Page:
This week has been bad.
Well, maybe not the whole week…
I very often try to get myself to focus on the good things in life. After all, I’m in a position where I’ve been able to go back to school to pursue a different career in spite of my already being a father of two. Not a lot of people are in a position to do what I’m doing now, and I’m eternally grateful to all the people who are actively making this possible for me.
Even so, there are days when this sense of optimism can only get me so far. Anxiety and depression make it difficult to keep up with school assignments which leads to even more anxiety when I miss due dates. I know I’ll be grateful to myself for sticking with it for the rest of my life, but there are moments when a sense of hopelessness sneaks in, and I start questioning why I don’t just throw in the towel while I have the chance. After all, I could always go back to my old occupation—even if it was boring the life out of me.
So what does one do when the path they’ve chosen seems like the wrong one?
To be quite honest, I don’t know. Everyone has to choose for themselves how much they’re willing to sacrifice to achieve something. For me, I can’t help but think that in the long term, things will get easier as I settle into school and eventually can find a job that does a better job of balancing time for school and family.
It may seem a bit like wishful thinking, but even at this point, there are things I feel have improved about my life. I have less time overall, but I’ve been able to spend more time with my family in the mornings, and I’ve been able to take the time to write for both YouTube and this blog again for the first time in a long time.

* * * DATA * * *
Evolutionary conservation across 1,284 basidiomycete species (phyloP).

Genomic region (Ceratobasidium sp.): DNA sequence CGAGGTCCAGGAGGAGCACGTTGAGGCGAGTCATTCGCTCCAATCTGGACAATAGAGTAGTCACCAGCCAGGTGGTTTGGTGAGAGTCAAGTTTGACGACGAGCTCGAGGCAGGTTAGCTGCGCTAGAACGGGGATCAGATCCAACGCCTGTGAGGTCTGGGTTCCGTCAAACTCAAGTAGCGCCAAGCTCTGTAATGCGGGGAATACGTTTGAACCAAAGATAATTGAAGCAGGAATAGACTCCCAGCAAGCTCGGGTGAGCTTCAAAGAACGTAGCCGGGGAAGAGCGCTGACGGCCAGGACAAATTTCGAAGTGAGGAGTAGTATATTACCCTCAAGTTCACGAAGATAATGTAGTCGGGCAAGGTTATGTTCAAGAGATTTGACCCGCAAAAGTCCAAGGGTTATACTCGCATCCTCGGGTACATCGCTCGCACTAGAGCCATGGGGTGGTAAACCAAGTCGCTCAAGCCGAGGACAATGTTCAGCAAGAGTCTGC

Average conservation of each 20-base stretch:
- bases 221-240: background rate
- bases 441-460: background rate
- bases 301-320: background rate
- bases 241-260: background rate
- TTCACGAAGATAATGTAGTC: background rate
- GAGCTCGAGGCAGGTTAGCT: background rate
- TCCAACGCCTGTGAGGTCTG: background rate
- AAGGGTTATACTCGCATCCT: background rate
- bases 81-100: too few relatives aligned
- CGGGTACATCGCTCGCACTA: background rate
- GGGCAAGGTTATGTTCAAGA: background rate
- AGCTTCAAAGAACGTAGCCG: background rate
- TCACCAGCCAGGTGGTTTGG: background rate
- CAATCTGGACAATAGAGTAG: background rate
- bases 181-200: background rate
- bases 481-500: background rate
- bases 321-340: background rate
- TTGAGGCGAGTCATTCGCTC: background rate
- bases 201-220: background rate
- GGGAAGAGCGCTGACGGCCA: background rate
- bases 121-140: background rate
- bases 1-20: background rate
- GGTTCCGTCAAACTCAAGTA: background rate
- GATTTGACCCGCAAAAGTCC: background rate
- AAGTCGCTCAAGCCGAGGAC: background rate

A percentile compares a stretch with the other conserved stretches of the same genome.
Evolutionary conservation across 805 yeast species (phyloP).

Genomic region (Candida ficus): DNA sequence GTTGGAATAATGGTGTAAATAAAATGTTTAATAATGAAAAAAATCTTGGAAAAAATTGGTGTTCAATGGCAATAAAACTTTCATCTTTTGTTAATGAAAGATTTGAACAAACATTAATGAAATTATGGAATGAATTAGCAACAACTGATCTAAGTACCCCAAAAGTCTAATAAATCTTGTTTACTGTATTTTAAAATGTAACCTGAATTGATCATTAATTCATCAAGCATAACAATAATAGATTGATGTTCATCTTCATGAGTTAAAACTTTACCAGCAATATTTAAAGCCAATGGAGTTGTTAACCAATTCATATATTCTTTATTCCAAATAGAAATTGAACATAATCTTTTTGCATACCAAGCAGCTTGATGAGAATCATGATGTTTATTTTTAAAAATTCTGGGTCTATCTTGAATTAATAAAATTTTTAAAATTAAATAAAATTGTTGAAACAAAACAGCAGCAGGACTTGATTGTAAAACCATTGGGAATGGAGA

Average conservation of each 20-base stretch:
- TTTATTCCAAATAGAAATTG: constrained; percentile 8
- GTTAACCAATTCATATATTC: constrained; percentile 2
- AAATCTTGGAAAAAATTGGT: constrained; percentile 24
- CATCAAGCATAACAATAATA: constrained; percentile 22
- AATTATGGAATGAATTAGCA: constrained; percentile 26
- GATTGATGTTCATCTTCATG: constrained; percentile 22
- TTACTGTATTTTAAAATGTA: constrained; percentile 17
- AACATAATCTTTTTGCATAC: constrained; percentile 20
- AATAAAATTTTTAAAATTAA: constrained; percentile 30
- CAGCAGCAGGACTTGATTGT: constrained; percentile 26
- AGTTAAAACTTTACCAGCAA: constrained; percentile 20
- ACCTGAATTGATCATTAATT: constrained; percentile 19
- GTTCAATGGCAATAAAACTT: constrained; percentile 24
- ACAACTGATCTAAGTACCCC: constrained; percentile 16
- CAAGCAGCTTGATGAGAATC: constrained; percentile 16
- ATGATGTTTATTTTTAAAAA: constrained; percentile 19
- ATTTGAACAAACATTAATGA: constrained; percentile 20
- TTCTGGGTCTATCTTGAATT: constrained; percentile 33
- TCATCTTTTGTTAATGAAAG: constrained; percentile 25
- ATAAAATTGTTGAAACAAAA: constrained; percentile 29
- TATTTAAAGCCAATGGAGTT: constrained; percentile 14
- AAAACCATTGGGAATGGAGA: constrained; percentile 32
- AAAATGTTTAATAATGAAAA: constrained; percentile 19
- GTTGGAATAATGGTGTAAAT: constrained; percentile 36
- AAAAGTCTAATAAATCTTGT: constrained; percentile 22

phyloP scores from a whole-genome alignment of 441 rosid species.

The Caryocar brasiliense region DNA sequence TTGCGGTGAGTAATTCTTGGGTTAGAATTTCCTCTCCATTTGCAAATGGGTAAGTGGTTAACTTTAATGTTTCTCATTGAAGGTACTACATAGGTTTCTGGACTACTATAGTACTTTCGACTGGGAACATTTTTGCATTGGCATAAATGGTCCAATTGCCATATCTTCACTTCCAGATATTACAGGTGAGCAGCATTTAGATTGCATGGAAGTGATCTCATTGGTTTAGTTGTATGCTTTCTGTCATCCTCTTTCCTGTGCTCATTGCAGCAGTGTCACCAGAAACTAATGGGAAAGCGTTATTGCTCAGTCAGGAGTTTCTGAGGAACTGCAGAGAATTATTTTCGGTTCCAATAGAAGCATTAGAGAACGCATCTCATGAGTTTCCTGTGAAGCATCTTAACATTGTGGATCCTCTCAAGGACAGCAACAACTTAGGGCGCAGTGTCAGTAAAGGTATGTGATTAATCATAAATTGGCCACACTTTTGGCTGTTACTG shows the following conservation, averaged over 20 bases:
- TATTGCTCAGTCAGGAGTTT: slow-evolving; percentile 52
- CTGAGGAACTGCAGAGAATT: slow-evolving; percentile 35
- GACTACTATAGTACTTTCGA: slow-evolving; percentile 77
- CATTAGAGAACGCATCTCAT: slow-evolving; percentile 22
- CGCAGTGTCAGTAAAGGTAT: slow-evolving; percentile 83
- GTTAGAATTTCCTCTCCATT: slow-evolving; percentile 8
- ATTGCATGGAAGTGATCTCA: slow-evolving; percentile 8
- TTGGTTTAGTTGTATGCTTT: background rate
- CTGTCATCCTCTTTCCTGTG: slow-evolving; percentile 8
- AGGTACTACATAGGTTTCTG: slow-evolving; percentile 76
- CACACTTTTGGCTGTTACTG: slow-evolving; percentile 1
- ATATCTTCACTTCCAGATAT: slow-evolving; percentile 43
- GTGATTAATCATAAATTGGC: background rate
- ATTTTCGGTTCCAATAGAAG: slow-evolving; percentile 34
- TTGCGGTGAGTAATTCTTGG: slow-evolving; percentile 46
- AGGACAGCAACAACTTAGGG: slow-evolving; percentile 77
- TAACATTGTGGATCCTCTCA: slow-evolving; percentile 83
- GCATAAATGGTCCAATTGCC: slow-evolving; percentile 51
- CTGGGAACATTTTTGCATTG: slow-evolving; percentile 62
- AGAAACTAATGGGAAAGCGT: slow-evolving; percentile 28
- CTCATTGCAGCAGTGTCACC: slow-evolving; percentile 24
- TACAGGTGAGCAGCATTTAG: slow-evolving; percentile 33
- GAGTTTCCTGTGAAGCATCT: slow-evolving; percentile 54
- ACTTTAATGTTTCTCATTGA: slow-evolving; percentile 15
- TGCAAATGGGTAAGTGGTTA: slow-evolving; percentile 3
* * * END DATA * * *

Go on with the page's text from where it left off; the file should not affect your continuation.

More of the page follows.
In moments of depression or panic attacks, these facts don’t really matter. Those of you who also struggle with these feelings will know what I mean. It can be easy to tell ourselves or others to just “stay positive” or to “count your blessings!” I honestly don’t feel like this kind of advice actually helps in the long term. Instead, when things get bad, I’ve got my own slogan I like to use. It may not be as upbeat as “Live, Laugh, Love” or “Good Vibes Only”, but I think my motto, “this too shall pass,” offers much more substance to my ongoing struggles.
The saying “This too shall pass” is credited to Abraham Lincoln, but the idea itself predates him by thousands of years. The Stoic philosophers of ancient Greece taught that one should approach the problems in their life with a realistic understanding that, ultimately, all of life—even the bad—is temporary.
Maybe that’s not very comforting, but to me, it gives me much more hope than any forced positivity ever has. When I look back on the bad things that I’ve gone through, I’ve still gotten through them one way or another. The days during my first semester when I felt helpless and like an academic failure were quickly forgotten once I started improving my grades. The daily struggles of taking care of a newborn feel incredibly distant now that I have a 1-year-old and a 2-year-old toddler to attend to.
I wish I had happier advice for people like myself. I wish I had answers for whether or not everything is going to be okay in my family and my academic life—but at the same time, I know that’s not how life works. Sometimes, things are really, really bad. You’re going to have bad days, bad weeks, and even bad years—but one way or another, it will all pass.
So think positive or negative or whatever you want—either way, the worst-case scenario isn’t that bad when you consider the grand scheme of things.